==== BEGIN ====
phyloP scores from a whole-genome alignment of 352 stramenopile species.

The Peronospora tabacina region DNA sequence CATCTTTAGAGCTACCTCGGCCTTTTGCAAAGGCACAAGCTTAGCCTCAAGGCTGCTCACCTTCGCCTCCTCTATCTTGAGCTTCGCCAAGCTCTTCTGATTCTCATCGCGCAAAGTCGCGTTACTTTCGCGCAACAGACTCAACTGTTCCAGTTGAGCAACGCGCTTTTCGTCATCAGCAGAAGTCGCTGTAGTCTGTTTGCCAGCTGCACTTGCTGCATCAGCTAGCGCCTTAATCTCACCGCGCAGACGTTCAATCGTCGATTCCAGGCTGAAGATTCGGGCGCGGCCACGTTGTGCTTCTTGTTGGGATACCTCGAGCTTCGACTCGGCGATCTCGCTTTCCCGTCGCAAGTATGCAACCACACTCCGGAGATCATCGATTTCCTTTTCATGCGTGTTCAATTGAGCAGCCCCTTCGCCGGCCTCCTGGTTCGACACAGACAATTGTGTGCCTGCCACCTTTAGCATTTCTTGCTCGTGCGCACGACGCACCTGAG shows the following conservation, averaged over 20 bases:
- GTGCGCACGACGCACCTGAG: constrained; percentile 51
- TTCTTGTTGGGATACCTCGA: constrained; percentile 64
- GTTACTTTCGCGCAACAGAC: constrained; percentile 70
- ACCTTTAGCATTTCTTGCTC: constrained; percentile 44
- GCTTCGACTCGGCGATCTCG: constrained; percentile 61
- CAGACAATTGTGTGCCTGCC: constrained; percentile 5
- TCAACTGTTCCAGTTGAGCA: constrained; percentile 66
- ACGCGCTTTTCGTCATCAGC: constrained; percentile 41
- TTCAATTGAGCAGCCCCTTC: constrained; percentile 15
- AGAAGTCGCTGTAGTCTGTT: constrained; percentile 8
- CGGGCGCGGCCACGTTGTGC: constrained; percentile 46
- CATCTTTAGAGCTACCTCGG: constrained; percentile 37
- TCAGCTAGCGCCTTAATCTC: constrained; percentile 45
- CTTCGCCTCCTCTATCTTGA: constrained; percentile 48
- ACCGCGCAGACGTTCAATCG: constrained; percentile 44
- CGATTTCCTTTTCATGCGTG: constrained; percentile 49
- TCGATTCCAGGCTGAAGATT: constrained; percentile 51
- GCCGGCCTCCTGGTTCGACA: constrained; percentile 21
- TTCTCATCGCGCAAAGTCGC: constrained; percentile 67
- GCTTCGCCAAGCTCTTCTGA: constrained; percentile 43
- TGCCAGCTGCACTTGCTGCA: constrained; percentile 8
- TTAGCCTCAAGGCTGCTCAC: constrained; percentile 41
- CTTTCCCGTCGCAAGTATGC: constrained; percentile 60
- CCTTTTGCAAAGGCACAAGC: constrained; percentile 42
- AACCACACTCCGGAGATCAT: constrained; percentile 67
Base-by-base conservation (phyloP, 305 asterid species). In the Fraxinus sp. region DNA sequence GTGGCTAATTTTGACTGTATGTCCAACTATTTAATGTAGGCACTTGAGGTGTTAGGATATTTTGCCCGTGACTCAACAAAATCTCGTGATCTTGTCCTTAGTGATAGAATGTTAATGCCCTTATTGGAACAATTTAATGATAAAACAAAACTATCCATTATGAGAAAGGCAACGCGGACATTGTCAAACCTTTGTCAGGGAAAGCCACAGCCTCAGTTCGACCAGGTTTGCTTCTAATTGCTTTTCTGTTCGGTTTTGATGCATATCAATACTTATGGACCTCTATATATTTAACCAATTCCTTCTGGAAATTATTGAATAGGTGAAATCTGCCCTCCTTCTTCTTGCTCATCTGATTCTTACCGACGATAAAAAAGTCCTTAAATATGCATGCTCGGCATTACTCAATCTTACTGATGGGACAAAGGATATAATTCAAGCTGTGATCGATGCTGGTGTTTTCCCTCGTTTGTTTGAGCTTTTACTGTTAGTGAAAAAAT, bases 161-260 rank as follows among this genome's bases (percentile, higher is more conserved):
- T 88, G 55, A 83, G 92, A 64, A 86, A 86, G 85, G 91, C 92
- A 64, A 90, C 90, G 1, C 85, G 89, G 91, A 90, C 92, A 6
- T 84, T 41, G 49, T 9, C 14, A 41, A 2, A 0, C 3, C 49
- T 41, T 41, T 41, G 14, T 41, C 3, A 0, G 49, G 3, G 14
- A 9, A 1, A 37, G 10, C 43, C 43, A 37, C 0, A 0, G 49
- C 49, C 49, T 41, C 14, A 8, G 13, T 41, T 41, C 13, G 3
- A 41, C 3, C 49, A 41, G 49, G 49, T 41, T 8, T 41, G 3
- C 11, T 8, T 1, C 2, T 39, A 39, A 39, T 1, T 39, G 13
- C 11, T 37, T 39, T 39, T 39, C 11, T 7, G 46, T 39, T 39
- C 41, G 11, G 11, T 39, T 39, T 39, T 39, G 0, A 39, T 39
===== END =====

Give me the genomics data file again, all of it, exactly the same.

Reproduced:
phyloP scores from a whole-genome alignment of 352 stramenopile species.

The Peronospora tabacina region DNA sequence CATCTTTAGAGCTACCTCGGCCTTTTGCAAAGGCACAAGCTTAGCCTCAAGGCTGCTCACCTTCGCCTCCTCTATCTTGAGCTTCGCCAAGCTCTTCTGATTCTCATCGCGCAAAGTCGCGTTACTTTCGCGCAACAGACTCAACTGTTCCAGTTGAGCAACGCGCTTTTCGTCATCAGCAGAAGTCGCTGTAGTCTGTTTGCCAGCTGCACTTGCTGCATCAGCTAGCGCCTTAATCTCACCGCGCAGACGTTCAATCGTCGATTCCAGGCTGAAGATTCGGGCGCGGCCACGTTGTGCTTCTTGTTGGGATACCTCGAGCTTCGACTCGGCGATCTCGCTTTCCCGTCGCAAGTATGCAACCACACTCCGGAGATCATCGATTTCCTTTTCATGCGTGTTCAATTGAGCAGCCCCTTCGCCGGCCTCCTGGTTCGACACAGACAATTGTGTGCCTGCCACCTTTAGCATTTCTTGCTCGTGCGCACGACGCACCTGAG shows the following conservation, averaged over 20 bases:
- GTGCGCACGACGCACCTGAG: constrained; percentile 51
- TTCTTGTTGGGATACCTCGA: constrained; percentile 64
- GTTACTTTCGCGCAACAGAC: constrained; percentile 70
- ACCTTTAGCATTTCTTGCTC: constrained; percentile 44
- GCTTCGACTCGGCGATCTCG: constrained; percentile 61
- CAGACAATTGTGTGCCTGCC: constrained; percentile 5
- TCAACTGTTCCAGTTGAGCA: constrained; percentile 66
- ACGCGCTTTTCGTCATCAGC: constrained; percentile 41
- TTCAATTGAGCAGCCCCTTC: constrained; percentile 15
- AGAAGTCGCTGTAGTCTGTT: constrained; percentile 8
- CGGGCGCGGCCACGTTGTGC: constrained; percentile 46
- CATCTTTAGAGCTACCTCGG: constrained; percentile 37
- TCAGCTAGCGCCTTAATCTC: constrained; percentile 45
- CTTCGCCTCCTCTATCTTGA: constrained; percentile 48
- ACCGCGCAGACGTTCAATCG: constrained; percentile 44
- CGATTTCCTTTTCATGCGTG: constrained; percentile 49
- TCGATTCCAGGCTGAAGATT: constrained; percentile 51
- GCCGGCCTCCTGGTTCGACA: constrained; percentile 21
- TTCTCATCGCGCAAAGTCGC: constrained; percentile 67
- GCTTCGCCAAGCTCTTCTGA: constrained; percentile 43
- TGCCAGCTGCACTTGCTGCA: constrained; percentile 8
- TTAGCCTCAAGGCTGCTCAC: constrained; percentile 41
- CTTTCCCGTCGCAAGTATGC: constrained; percentile 60
- CCTTTTGCAAAGGCACAAGC: constrained; percentile 42
- AACCACACTCCGGAGATCAT: constrained; percentile 67
Base-by-base conservation (phyloP, 305 asterid species). In the Fraxinus sp. region DNA sequence GTGGCTAATTTTGACTGTATGTCCAACTATTTAATGTAGGCACTTGAGGTGTTAGGATATTTTGCCCGTGACTCAACAAAATCTCGTGATCTTGTCCTTAGTGATAGAATGTTAATGCCCTTATTGGAACAATTTAATGATAAAACAAAACTATCCATTATGAGAAAGGCAACGCGGACATTGTCAAACCTTTGTCAGGGAAAGCCACAGCCTCAGTTCGACCAGGTTTGCTTCTAATTGCTTTTCTGTTCGGTTTTGATGCATATCAATACTTATGGACCTCTATATATTTAACCAATTCCTTCTGGAAATTATTGAATAGGTGAAATCTGCCCTCCTTCTTCTTGCTCATCTGATTCTTACCGACGATAAAAAAGTCCTTAAATATGCATGCTCGGCATTACTCAATCTTACTGATGGGACAAAGGATATAATTCAAGCTGTGATCGATGCTGGTGTTTTCCCTCGTTTGTTTGAGCTTTTACTGTTAGTGAAAAAAT, bases 161-260 rank as follows among this genome's bases (percentile, higher is more conserved):
- T 88, G 55, A 83, G 92, A 64, A 86, A 86, G 85, G 91, C 92
- A 64, A 90, C 90, G 1, C 85, G 89, G 91, A 90, C 92, A 6
- T 84, T 41, G 49, T 9, C 14, A 41, A 2, A 0, C 3, C 49
- T 41, T 41, T 41, G 14, T 41, C 3, A 0, G 49, G 3, G 14
- A 9, A 1, A 37, G 10, C 43, C 43, A 37, C 0, A 0, G 49
- C 49, C 49, T 41, C 14, A 8, G 13, T 41, T 41, C 13, G 3
- A 41, C 3, C 49, A 41, G 49, G 49, T 41, T 8, T 41, G 3
- C 11, T 8, T 1, C 2, T 39, A 39, A 39, T 1, T 39, G 13
- C 11, T 37, T 39, T 39, T 39, C 11, T 7, G 46, T 39, T 39
- C 41, G 11, G 11, T 39, T 39, T 39, T 39, G 0, A 39, T 39